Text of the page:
Turning your unicycle into a generator?

I was considering trying to figure out how to rig my 36’er to provide power while I ride using a similar set-up to a faraday’s disk or a variable speed dynamo similar to those found in wind turbines(scaled down of course). Has anyone here tried this before or have any tips? I think my only problem would be going from DC to AC.

Wow, sounds very complicated and a great idea… i have never heard of this but sound amazing if you can do this device. Good Luck (btw sorry i couldn’t help at all):stuck_out_tongue:

You could just buy one of the bottle-type generators to mount on it.

Bear in mind that they have to go at reasonable speed to generate, and then don’t give off a whole lot of light.

Those bottle-type generators are hugely inefficient. Not only do they not produce much power, but they sap a lot of energy from the rider with the extra resistance they put on the tyre.

A more modern approach is something like this;

It’s driven by a magnet on the spokes that passes a coil mounted on the frame to induce current. The power isn’t that great from these either, but at least the resistance is negligible (the web site claims there is no resistance, but if that’s the case, it’s the scientific breakthrough of the century!). I guess you could add more magnets or more coils to increase the output.

Ductape, why do you want to go from DC to AC? A dynamo naturally produces AC current, but this is easily converted to DC with a couple of diodes.


Busch and Muller Dymotec bottle dynamos are supposed to be way more efficient than the old dynamos. They run off the tyre sidewall, so should work on a coker. They are quite expensive though.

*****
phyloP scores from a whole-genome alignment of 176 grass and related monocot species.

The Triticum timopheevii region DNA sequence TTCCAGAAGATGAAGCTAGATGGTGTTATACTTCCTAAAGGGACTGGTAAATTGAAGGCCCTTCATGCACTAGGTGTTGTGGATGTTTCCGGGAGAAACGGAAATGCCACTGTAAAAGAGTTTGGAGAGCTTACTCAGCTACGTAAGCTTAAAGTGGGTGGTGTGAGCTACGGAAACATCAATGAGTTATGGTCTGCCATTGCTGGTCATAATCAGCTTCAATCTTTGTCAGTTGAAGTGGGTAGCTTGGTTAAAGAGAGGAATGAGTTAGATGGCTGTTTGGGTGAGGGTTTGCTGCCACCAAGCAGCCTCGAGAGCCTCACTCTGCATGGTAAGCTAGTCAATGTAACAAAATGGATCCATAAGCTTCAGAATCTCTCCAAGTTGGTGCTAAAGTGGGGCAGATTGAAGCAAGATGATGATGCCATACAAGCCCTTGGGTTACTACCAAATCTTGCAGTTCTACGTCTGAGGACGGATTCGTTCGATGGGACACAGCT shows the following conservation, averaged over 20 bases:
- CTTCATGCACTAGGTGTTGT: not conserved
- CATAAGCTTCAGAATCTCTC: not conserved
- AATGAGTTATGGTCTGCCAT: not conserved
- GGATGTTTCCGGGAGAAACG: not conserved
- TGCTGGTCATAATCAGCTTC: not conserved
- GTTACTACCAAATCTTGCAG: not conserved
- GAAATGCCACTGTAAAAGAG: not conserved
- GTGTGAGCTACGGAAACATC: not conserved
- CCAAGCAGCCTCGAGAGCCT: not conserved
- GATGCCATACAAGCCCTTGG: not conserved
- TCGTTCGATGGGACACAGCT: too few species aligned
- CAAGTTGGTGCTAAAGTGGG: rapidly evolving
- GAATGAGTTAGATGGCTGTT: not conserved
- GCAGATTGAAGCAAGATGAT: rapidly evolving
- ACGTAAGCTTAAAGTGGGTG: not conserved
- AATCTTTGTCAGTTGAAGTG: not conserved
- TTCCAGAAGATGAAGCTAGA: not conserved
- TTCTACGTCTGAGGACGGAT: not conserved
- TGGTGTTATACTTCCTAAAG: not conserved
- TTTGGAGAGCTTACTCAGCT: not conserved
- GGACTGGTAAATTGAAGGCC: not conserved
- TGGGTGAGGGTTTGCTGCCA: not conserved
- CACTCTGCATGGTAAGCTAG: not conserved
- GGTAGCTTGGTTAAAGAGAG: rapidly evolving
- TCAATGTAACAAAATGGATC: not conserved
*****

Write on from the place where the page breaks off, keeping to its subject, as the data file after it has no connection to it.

I’ve got a dynamo hub on my bike - it is very efficient, and provides loads of energy for running lights (enough front light for riding in complete darkness plus a really bright back light), without noticeable extra effort, but that isn’t an option on a coker.

With the LED lights that are available nowadays, you can power a really bright front light off a dynamo.


You just want to charge your ipod, right? Not run lights?

yeah just want to be able to charge my ipod or cell phone while I ride.

Why AC? What voltage, current? What purpose?

I’d be a bit wary of charging a phone / ipod off a dynamo - we have a dynamo phone charger at work, that fits on a bike, but the phone it has been used on, the battery does funny things and doesn’t work as well as the other phones, it didn’t seem to like being charged with the dynamo. Ours was a cheap no-brand - according to http://www.treehugger.com/files/2007/01/motorolas_bike.php motorola are making a bike charger - which is more likely to be well protected.

Going from AC to DC is quite simple, but you do need some vaguely clever circuitry to smooth things out / limit voltage if you are attaching delicate electronics to it. One thing to do would be to charge a cheap AA battery pack with the dynamo, then use that to charge the expensive toys with the non-replaceable batteries etc.

It’s probably not worth building your own dynamo - given how long it took shimano to build a dynamo hub that is vaguely efficient (about 10 years), it probably is quite a hard task to build something more efficient than the best bike dynamos that attach to the tyre.


You might want to consider one of those solar backpacks.

Or simply a FreeLoader.
Very small, charges most phones/ipods/game boys/PSP/nintendo plus anything that can be charged via USB.
I’ll be reviewing one in the next issue of Uni.

They look like they’re great. However, I bought one last spring, and after about 8 hours in reasonably* sunny conditions, it was able to boost my phone charge from around 35% to 45%. So I took it strait back to the shop. Not sure if I had a faulty one or if they just don’t live up to the hype… but I look forward to reading the review.


  • reasonable for the UK at that time of year

You might need to gear it up if your using it with a big wheel.